Blue Light sector
Cradlepoint has also made in-roads into some very different sectors besides distributed retail enterprises, including Blue Light services. ‘They are one of our biggest customers right now,’ says da Costa. ‘Retail has been a fabulous market for us, as has transportation, which is the sector that took us into public safety in the US.’

He adds that most of the UK police, fire and ambulance vehicles are now fitted with Cradlepoint routers today. ‘We have the ability to set up a secure network using our IBR 1100 rugged router and we have been working in partnership with Panasonic Toughbook for the in-vehicle display units. But the router can also control between 125 and 150 body-worn cameras depending on the product.’

Da Costa says Africa has recently provided the company with a ‘huge leapfrog in growth’ where countries are trialling body-worn cameras on vests connected wirelessly to the patrol vehicle. ‘This area has been a growth driver for us, the government sector in particular. We’ve been approved as an LTE solution for the UK Government, MoD, police, etc. We are in trial with them in a number of different areas.’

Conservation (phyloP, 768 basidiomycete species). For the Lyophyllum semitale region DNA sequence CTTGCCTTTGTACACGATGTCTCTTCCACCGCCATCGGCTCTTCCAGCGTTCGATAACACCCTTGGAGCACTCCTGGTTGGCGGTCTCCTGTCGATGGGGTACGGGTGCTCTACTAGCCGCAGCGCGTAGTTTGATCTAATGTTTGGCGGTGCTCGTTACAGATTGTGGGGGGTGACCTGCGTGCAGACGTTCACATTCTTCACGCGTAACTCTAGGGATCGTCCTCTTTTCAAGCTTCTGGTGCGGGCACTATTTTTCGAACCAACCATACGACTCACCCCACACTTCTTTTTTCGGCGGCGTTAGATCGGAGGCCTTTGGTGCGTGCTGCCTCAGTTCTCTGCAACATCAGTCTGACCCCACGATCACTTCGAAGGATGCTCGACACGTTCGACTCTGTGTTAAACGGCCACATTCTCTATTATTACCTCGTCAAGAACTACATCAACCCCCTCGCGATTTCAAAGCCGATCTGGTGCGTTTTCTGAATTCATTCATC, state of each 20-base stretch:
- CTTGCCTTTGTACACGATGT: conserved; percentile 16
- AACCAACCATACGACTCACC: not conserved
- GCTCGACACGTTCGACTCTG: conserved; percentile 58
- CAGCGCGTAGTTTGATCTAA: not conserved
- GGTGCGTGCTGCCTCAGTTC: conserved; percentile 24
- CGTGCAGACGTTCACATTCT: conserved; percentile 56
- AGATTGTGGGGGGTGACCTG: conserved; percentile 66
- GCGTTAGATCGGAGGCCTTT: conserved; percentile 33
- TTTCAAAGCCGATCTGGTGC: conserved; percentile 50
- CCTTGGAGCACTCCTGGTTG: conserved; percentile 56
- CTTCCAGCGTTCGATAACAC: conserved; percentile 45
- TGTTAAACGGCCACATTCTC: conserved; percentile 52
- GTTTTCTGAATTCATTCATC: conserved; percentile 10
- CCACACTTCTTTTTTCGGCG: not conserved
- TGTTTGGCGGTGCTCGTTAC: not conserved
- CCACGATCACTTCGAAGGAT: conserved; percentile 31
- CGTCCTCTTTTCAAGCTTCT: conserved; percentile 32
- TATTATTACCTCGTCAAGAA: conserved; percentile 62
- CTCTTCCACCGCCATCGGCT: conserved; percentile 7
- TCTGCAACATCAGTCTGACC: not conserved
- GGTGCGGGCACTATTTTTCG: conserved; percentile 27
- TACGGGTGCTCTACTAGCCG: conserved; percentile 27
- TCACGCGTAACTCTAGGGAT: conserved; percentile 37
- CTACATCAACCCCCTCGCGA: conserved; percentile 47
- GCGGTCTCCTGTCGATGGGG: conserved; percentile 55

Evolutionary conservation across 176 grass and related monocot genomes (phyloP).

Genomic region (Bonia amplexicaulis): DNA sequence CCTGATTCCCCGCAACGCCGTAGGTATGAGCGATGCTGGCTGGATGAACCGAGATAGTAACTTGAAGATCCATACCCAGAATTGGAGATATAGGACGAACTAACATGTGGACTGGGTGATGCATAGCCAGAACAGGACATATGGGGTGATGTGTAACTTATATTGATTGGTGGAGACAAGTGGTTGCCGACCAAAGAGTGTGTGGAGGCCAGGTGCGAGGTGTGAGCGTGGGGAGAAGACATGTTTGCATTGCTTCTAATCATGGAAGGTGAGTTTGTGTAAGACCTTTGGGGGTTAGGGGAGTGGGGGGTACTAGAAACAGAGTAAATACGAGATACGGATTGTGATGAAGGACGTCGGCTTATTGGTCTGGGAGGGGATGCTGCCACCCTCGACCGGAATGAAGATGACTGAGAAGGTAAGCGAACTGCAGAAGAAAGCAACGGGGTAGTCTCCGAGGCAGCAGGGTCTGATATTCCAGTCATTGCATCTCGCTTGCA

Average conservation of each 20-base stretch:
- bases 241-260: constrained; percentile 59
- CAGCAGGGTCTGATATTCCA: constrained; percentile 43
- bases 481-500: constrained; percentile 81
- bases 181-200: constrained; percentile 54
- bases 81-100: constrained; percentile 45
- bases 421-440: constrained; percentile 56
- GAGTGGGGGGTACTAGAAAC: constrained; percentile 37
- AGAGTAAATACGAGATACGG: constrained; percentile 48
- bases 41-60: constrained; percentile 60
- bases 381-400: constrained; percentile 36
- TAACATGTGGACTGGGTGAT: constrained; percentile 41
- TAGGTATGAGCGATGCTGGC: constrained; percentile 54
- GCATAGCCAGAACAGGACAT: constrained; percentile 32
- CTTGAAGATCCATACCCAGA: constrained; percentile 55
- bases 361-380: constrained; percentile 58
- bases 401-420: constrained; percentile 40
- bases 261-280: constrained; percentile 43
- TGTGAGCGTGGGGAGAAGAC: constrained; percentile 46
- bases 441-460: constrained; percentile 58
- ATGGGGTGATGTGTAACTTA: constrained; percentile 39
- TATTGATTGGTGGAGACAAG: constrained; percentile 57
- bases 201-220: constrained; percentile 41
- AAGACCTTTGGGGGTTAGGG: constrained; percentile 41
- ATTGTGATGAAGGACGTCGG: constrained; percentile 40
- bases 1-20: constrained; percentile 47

Besides retail and Blue Light, Cradlepoint is active in supplying solutions to the hospitality industry, finance and banking sectors for M2M/IoT applications to ensure reliable connectivity, especially for ATMs in remote locations.

App development
‘We also work with a company that converts shipping containers into mobile desalination plants. They drop them into areas where they need pure water. What we do is provide the means to check the water is purified in the right way and enable the data to be transmitted back to the company or end user.

‘We are constantly evolving and developing our products,’ continues da Costa. ‘We are continually developing the apps that sit in the Enterprise Cloud Manager. We have worked with security software providers Trend Micro for CP gateway security, for example. We try to add real value to our clients by turning our solutions into a service for them.

‘We believe we continually have to offer value by providing more apps in the cloud. We develop these apps to give the market what they need and create a new revenue model – and that helps differentiate us in the market,’ he says.

Cradlepoint makes its APIs available so customers can develop their own customised apps suited to their particular needs. ‘Apps help us integrate better with our customers, although it depends on the vertical. Potentially you don’t need geofencing in retail, but you may need it for transportation to ensure whatever is being moved doesn’t leave a certain area. But the point is to evolve our products to make them better and more feature rich,’ he concludes.